Lockport Union-Sun & Journal — Forty properties are up for grabs at the City of Lockport’s annual tax foreclosure auction next week.
On the block at the 6 p.m. Tuesday auction at City Hall are 20 single-family homes, 10 multi-family homes and 10 vacant lots, including a commercial lot on Davison Road.
The 2011 city auction grossed $304,000, from the sale of 21 properties. City Treasurer Michael White declined to guess whether this year’s gross will be under, over or on par with that, but he did identify six “lookers” on the sale list, residential properties that are most likely to generate bidding interest. They are:
• 107 Trowbridge St., a single-family ranch home with an attached garage, a shed and a pool, on a half-acre lot. Its assessed value is $70,700.
• 349 North Adam St., an old-style single-family home with a covered porch, detached garage, shed and above-ground pool. Its assessed value is $51,400.
• 37 Center St., an old-style, two-family home on a half-acre lot, assessed for $32,400.
• 131 Olcott St., a single-family Cape Cod assessed for $53,700.
• 244 Caledonia St., an old-style single-family home with covered porch and two-car carport, assessed for $53,300.
• 263 Locust St., a three-family home built in 1840, with a covered porch and a detached garage, assessed for $112,800.
At the auction, the city will announce a new housing improvement “incentive” aimed at auction property buyers who commit to converting a multi-family home back to single-family use, or owner-occupying and improving a multi-family home.
The incentive consists of a low-interest loan and a “deferred” loan, which would become a grant if the owner fulfills terms of a property improvement “work plan” hashed out between the owner and city Community Development staff, R. Charles Bell, director of planning and development, said.
The loan money originates from a federal Community Development Block Grant and can only be spent certain ways, on housing rehabilitation in low- to moderate-income neighborhoods, Bell said.
The number of properties up for sale at the city auction, 40, is tentative. Prior owners still have a few days to get court orders blocking the city from selling certain properties, according to Treasurer Michael White.
The treasurer’s office is encouraging potential bidders to inspect properties before the auction. To that end, city building inspectors have been assigned to “staff” each property for a half-hour today, Friday or Monday, so people can look over property and talk with an inspector about building code and occupancy issues.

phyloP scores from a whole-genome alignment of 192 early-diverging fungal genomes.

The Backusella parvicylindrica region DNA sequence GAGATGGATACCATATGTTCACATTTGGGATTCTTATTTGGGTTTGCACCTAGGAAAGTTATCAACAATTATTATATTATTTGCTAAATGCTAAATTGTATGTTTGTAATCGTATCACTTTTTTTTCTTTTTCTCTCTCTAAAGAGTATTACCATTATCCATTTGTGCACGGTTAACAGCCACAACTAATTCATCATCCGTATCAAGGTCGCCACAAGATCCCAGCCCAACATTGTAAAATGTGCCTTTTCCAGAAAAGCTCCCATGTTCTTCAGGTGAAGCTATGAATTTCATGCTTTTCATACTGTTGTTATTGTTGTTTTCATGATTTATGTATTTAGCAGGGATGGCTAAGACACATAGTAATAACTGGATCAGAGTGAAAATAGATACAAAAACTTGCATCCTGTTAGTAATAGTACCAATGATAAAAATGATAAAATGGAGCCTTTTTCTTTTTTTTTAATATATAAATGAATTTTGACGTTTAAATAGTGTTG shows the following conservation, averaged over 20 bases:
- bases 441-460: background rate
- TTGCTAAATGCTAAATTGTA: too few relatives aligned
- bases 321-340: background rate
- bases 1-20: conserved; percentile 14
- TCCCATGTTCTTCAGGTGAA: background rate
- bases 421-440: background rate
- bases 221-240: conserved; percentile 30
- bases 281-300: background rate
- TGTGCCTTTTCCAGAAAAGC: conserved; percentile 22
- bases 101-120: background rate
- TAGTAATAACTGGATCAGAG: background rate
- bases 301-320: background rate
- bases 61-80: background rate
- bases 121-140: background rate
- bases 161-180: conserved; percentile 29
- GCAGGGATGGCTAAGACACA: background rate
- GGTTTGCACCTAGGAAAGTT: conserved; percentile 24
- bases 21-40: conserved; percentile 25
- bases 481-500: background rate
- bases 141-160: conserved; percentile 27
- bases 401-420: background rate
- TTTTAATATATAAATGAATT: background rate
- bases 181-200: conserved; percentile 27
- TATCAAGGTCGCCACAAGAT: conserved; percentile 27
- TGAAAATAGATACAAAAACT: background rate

Fourteen properties are open for inspection today. A property inspection schedule is posted in the city auction catalog, which is available in the treasurer’s office at City Hall or online at www.auctionsinternational.com/liveauctions.
The rules of bidding on and purchasing tax-foreclosed property are unchanged this year, according to White. The city reserves the right to refuse sale to anyone who owes city property tax, lost property to tax foreclosure since 1990, or owns property with outstanding code violations. Winning bidders must pay 20 percent down the night of the auction, plus a 10 percent premium to Auctions International, and must pay the balance of the bid and 2012-13 school tax on the property within 30 days.
After several years of holding it back from auction, the city is putting 170 Genesee St. up for sale Tuesday.
The two-family house at Genesee and Waterman streets was seized from its former owner by the federal government in 2009, under drug forfeiture law, and was later turned over to the city.
The Community Development department long eyed the house as “land bank” starter — a property it could get rehabilitated, sell and use the proceeds to acquire and improve another dilapidated property — but did not win one of 10 land bank authorizations that were awarded by New York State earlier this year, Bell said.
The property is a potential candidate for Community Development’s new single-family conversion/owner-occupied rental house improvement incentive program, Bell said.
A city-held property that’s not going to auction next week is 501 Park Lane Circle, where only one, 4-unit residential building was ever erected as part of the failed Victorian Village condominium development in 2006-07.
The seven-acre property is finally fully in the city’s possession, after tax-foreclosure proceedings that took several years to complete, because the property was subdivided into four lots.
Subdivision by the prior owner is being reversed now and the property may be advertised for sale later this year, Treasurer White said.
The combined assessed value of the lots is $199,400, according to city records.